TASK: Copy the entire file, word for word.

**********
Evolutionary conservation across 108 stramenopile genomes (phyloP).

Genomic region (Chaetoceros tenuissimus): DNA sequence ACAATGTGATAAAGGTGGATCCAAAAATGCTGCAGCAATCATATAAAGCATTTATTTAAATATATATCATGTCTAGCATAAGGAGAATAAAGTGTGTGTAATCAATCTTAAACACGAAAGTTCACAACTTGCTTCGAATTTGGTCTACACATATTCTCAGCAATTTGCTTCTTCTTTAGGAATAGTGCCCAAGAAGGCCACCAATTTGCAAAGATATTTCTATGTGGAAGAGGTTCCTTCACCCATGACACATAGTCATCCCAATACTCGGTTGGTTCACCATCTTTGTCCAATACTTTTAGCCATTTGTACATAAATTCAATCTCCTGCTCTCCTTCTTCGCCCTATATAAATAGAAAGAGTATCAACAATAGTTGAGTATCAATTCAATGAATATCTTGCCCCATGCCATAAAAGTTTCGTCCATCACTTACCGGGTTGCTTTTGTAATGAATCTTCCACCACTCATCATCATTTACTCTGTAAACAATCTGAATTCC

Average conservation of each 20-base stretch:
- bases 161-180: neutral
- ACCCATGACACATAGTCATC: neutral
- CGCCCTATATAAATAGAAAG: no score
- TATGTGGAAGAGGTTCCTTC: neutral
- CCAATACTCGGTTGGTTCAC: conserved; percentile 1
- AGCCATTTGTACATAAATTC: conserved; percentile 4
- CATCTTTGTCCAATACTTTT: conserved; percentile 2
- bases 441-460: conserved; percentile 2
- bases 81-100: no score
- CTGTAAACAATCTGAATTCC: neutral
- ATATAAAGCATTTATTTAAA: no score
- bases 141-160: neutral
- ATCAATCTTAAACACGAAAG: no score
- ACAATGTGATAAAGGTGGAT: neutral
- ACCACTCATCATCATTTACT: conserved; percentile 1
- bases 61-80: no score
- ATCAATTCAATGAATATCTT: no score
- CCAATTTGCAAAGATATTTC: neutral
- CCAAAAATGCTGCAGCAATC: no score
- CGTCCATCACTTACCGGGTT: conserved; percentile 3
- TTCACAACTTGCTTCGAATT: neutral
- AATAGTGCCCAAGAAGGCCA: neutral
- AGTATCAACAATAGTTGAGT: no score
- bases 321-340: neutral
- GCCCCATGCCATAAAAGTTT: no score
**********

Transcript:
Evolutionary conservation across 108 stramenopile genomes (phyloP).

Genomic region (Chaetoceros tenuissimus): DNA sequence ACAATGTGATAAAGGTGGATCCAAAAATGCTGCAGCAATCATATAAAGCATTTATTTAAATATATATCATGTCTAGCATAAGGAGAATAAAGTGTGTGTAATCAATCTTAAACACGAAAGTTCACAACTTGCTTCGAATTTGGTCTACACATATTCTCAGCAATTTGCTTCTTCTTTAGGAATAGTGCCCAAGAAGGCCACCAATTTGCAAAGATATTTCTATGTGGAAGAGGTTCCTTCACCCATGACACATAGTCATCCCAATACTCGGTTGGTTCACCATCTTTGTCCAATACTTTTAGCCATTTGTACATAAATTCAATCTCCTGCTCTCCTTCTTCGCCCTATATAAATAGAAAGAGTATCAACAATAGTTGAGTATCAATTCAATGAATATCTTGCCCCATGCCATAAAAGTTTCGTCCATCACTTACCGGGTTGCTTTTGTAATGAATCTTCCACCACTCATCATCATTTACTCTGTAAACAATCTGAATTCC

Average conservation of each 20-base stretch:
- bases 161-180: neutral
- ACCCATGACACATAGTCATC: neutral
- CGCCCTATATAAATAGAAAG: no score
- TATGTGGAAGAGGTTCCTTC: neutral
- CCAATACTCGGTTGGTTCAC: conserved; percentile 1
- AGCCATTTGTACATAAATTC: conserved; percentile 4
- CATCTTTGTCCAATACTTTT: conserved; percentile 2
- bases 441-460: conserved; percentile 2
- bases 81-100: no score
- CTGTAAACAATCTGAATTCC: neutral
- ATATAAAGCATTTATTTAAA: no score
- bases 141-160: neutral
- ATCAATCTTAAACACGAAAG: no score
- ACAATGTGATAAAGGTGGAT: neutral
- ACCACTCATCATCATTTACT: conserved; percentile 1
- bases 61-80: no score
- ATCAATTCAATGAATATCTT: no score
- CCAATTTGCAAAGATATTTC: neutral
- CCAAAAATGCTGCAGCAATC: no score
- CGTCCATCACTTACCGGGTT: conserved; percentile 3
- TTCACAACTTGCTTCGAATT: neutral
- AATAGTGCCCAAGAAGGCCA: neutral
- AGTATCAACAATAGTTGAGT: no score
- bases 321-340: neutral
- GCCCCATGCCATAAAAGTTT: no score